NYMJCSC Notes and Other Things

I attended the third annual New York Metro Joint Cyber Security Conference on Wednesday, October 5th and I got to see Lenny Zeltser’s presentation in the morning. I had been up until about 2 AM that morning working on a project to submit to someone, so I got a bit of a late start but managed to make it into the room just as he was beginning his talk.

Lenny’s talk was his usual great content, this time focusing on sort of a “Malware 101” for the attendees. Lenny has a framework for malware analysis which starts at the simplest (automated analysis) and escalates in difficulty up to manual code reversing at the top. He covered his first three areas which encompassed automated analysis (sandboxes), static and dynamic analysis.

Some of the tools he mentioned were new to me, and I plan on checking them out. The most interesting ones to me were:

PE Studio
Nice tool for looking at PE headers. You can see full feature list on their site. Notice that there’s a standard and professional license and the feature list reflects what you can and can’t do with each. The interface looks really nice, and there are some features in the standard (free) edition that could be really helpful like entropy detection and anti-debugging import detection. There are a few things missing in the standard edition, though, like listing exports and resources that I’d miss if I switched to PE Studio completely, so I think I’m going to add this to my toolbox and switch back and forth between this and PEview. If budget were no option, I’d definitely start using the professional version of PE Studio going forward, though.

CaptureBAT is a tool that, as Lenny put it, makes a good compliment for something like Process Monitor. This software records state changes and is good for capturing information on file creation, deletion, and other things that you’d be interested in knowing about during dynamic analysis. The only issue with CaptureBAT is that it’s only for 32-bit Windows systems. Lenny said that NoVirusThanks has some tools that can approximate the same functionality for 64-bit machines, though.

This is a really cool tool for visualizing the output of Process Monitor logs. I wish I had this when I was working on this copy of Adwind and I was manually doing the visualizations. Basically, you let Process Monitor collect data and then you export the data as a .csv and then import this into ProcDOT. ProcDOT will then graph this data and visually show you process and thread creation, function calls, etc. You can see some examples of this output on the ProcDOT blog. I’m definitely going to start using this. I remember having a sample that created 16 child processes and I went through all of that manually, which was no fun…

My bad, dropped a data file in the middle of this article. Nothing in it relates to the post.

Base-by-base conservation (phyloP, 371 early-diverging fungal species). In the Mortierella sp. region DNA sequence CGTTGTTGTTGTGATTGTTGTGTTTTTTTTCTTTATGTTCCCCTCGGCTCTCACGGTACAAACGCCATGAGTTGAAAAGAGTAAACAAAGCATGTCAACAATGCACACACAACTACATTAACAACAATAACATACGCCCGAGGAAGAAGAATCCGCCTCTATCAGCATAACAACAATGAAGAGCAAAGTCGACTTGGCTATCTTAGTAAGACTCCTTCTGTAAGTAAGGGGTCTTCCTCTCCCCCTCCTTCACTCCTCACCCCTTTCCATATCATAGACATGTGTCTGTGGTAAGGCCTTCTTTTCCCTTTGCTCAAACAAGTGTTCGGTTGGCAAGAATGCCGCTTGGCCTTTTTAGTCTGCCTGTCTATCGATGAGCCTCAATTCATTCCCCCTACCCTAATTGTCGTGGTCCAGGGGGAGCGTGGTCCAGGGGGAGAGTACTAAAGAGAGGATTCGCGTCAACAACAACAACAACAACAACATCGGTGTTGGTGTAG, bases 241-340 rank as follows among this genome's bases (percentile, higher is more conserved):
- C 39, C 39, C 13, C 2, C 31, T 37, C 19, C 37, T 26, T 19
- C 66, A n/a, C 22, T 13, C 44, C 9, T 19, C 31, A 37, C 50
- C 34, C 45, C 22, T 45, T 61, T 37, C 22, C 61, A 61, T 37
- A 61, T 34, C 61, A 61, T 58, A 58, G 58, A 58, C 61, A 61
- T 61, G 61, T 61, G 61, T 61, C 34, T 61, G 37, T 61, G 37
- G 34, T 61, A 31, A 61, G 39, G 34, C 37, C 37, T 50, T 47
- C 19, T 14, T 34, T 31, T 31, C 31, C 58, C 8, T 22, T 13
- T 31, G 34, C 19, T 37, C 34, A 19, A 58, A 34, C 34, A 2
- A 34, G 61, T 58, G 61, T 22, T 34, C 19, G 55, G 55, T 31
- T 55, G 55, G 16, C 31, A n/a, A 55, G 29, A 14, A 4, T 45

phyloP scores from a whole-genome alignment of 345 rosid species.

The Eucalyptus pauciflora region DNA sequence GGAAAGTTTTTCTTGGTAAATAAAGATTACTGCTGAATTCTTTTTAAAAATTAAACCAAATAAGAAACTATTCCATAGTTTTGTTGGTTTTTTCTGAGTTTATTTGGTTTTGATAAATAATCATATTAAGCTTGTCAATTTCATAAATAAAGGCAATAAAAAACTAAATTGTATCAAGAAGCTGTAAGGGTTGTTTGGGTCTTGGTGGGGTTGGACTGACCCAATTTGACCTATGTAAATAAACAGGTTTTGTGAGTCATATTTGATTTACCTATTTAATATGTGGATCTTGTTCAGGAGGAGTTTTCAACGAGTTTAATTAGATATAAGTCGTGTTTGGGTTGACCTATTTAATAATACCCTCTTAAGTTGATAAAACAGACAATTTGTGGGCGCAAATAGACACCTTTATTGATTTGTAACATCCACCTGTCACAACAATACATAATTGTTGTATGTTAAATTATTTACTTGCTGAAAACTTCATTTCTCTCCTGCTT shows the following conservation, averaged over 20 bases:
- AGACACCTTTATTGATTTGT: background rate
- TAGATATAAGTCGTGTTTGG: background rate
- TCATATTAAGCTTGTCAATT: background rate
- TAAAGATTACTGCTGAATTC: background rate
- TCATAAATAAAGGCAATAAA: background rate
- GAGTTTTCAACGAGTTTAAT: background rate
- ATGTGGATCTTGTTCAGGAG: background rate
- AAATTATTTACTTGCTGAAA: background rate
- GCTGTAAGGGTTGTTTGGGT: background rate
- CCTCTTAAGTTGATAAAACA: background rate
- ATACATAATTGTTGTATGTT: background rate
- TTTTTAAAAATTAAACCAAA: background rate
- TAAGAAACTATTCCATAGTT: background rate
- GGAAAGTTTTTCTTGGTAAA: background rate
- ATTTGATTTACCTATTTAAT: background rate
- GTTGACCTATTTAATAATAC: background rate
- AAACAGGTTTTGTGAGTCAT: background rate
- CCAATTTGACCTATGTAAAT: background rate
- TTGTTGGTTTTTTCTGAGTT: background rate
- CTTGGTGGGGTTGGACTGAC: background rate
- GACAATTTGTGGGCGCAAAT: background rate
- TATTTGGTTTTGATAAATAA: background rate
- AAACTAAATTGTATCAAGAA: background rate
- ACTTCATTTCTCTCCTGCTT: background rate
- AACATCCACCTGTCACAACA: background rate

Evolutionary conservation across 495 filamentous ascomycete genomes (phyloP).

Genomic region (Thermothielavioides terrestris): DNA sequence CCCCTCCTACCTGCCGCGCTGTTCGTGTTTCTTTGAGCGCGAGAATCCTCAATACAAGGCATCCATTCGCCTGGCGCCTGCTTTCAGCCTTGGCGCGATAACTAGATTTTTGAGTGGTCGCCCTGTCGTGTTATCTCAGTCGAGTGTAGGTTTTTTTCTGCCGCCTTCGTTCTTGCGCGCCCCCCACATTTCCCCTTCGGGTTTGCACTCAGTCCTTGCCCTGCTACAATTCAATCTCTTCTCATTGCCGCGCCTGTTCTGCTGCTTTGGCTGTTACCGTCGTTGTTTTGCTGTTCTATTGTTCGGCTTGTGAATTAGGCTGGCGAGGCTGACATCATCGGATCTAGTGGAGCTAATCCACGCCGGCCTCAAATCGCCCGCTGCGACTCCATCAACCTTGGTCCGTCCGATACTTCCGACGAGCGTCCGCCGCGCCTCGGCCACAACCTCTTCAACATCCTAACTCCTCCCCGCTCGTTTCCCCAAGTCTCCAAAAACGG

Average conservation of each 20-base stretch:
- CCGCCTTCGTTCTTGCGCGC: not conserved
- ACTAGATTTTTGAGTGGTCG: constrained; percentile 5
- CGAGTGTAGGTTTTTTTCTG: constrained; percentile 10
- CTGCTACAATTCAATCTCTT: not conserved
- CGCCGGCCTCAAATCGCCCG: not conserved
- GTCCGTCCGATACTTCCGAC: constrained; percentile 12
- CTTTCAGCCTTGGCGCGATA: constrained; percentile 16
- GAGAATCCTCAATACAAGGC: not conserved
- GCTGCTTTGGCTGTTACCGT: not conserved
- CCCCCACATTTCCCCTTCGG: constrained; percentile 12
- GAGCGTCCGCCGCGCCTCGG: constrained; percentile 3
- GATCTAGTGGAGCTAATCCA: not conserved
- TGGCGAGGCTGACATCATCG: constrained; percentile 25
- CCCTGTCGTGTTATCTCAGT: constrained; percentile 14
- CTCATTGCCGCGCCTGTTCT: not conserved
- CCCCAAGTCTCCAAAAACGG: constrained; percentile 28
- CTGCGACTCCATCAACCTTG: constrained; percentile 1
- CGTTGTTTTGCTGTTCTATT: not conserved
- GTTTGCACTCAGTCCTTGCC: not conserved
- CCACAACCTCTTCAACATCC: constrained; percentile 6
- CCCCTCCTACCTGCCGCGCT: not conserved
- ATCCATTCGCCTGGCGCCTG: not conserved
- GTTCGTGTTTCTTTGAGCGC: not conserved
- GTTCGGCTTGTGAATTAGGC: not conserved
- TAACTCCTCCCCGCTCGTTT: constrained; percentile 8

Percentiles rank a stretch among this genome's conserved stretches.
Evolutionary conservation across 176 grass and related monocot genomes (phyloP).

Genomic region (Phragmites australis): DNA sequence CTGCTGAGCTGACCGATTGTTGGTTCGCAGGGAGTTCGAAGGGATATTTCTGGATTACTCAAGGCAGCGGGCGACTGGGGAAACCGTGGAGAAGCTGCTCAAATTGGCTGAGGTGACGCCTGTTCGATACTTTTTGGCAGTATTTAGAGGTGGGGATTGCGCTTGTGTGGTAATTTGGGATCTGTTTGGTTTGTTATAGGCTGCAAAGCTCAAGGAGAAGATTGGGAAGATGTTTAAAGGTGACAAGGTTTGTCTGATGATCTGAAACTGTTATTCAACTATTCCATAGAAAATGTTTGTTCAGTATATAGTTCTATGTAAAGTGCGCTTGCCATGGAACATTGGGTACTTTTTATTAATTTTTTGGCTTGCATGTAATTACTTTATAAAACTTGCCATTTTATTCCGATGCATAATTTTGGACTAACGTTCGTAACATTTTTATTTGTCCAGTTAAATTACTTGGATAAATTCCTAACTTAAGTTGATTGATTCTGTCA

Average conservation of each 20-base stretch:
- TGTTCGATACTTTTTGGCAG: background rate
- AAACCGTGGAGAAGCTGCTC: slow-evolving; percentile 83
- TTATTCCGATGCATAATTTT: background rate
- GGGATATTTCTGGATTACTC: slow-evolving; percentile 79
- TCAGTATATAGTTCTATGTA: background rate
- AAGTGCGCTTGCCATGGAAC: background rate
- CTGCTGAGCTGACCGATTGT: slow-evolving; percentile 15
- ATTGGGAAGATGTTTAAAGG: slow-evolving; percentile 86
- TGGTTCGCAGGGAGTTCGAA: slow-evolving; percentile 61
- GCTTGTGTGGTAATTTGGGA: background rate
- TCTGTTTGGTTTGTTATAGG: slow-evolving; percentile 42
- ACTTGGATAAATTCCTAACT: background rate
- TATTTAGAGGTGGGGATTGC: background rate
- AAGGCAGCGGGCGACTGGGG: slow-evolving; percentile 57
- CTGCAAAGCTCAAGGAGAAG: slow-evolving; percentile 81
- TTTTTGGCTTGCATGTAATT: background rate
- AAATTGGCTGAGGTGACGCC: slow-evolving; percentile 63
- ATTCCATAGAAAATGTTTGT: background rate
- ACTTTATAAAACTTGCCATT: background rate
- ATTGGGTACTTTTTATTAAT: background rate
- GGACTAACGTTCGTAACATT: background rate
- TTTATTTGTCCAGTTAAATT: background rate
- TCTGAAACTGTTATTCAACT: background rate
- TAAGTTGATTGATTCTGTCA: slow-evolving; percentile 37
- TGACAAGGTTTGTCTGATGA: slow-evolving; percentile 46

This is a Linux distribution maintained by Lenny Zeltser that comes preloaded with tools for malware analysis. You can browse the full tool list yourself, but this comes with a ridiculous amount of tools both for doing malware analysis directly and for activity in support of malware analysis (such as simulating an Internet connection). I almost think of this as like a Kali for malware.

As far as the other things, I’m going to write up a couple of little topics that came up during some of my analyses that might be of interest to people doing malware analysis.

An easy way to capture dropped files before they are deleted

In one of my Adwind analyses, I noted that there were two .vbs files dropped that were deleted by the malware after execution. I didn’t have any tool that I could use to intercept these files, but I could see where they were being dropped by reviewing Process Monitor results. What I did was I created a .bat file in that directory that contained the following lines:

copy *.vbs *.vbs.bac
goto loop

Nothing groundbreaking here, but it worked. I put this file into the directory where the malware dropped the .vbs files, and then started the .bat file before I started the malware. When the malware executed, this batch file was able to catch both of the dropped files and made a copy for me to review later. Obviously you could change this to work with different types of files or whatever else you wanted, but this was just a really quick and easy workaround to this issue.

Not very obvious file deletion in Process Monitor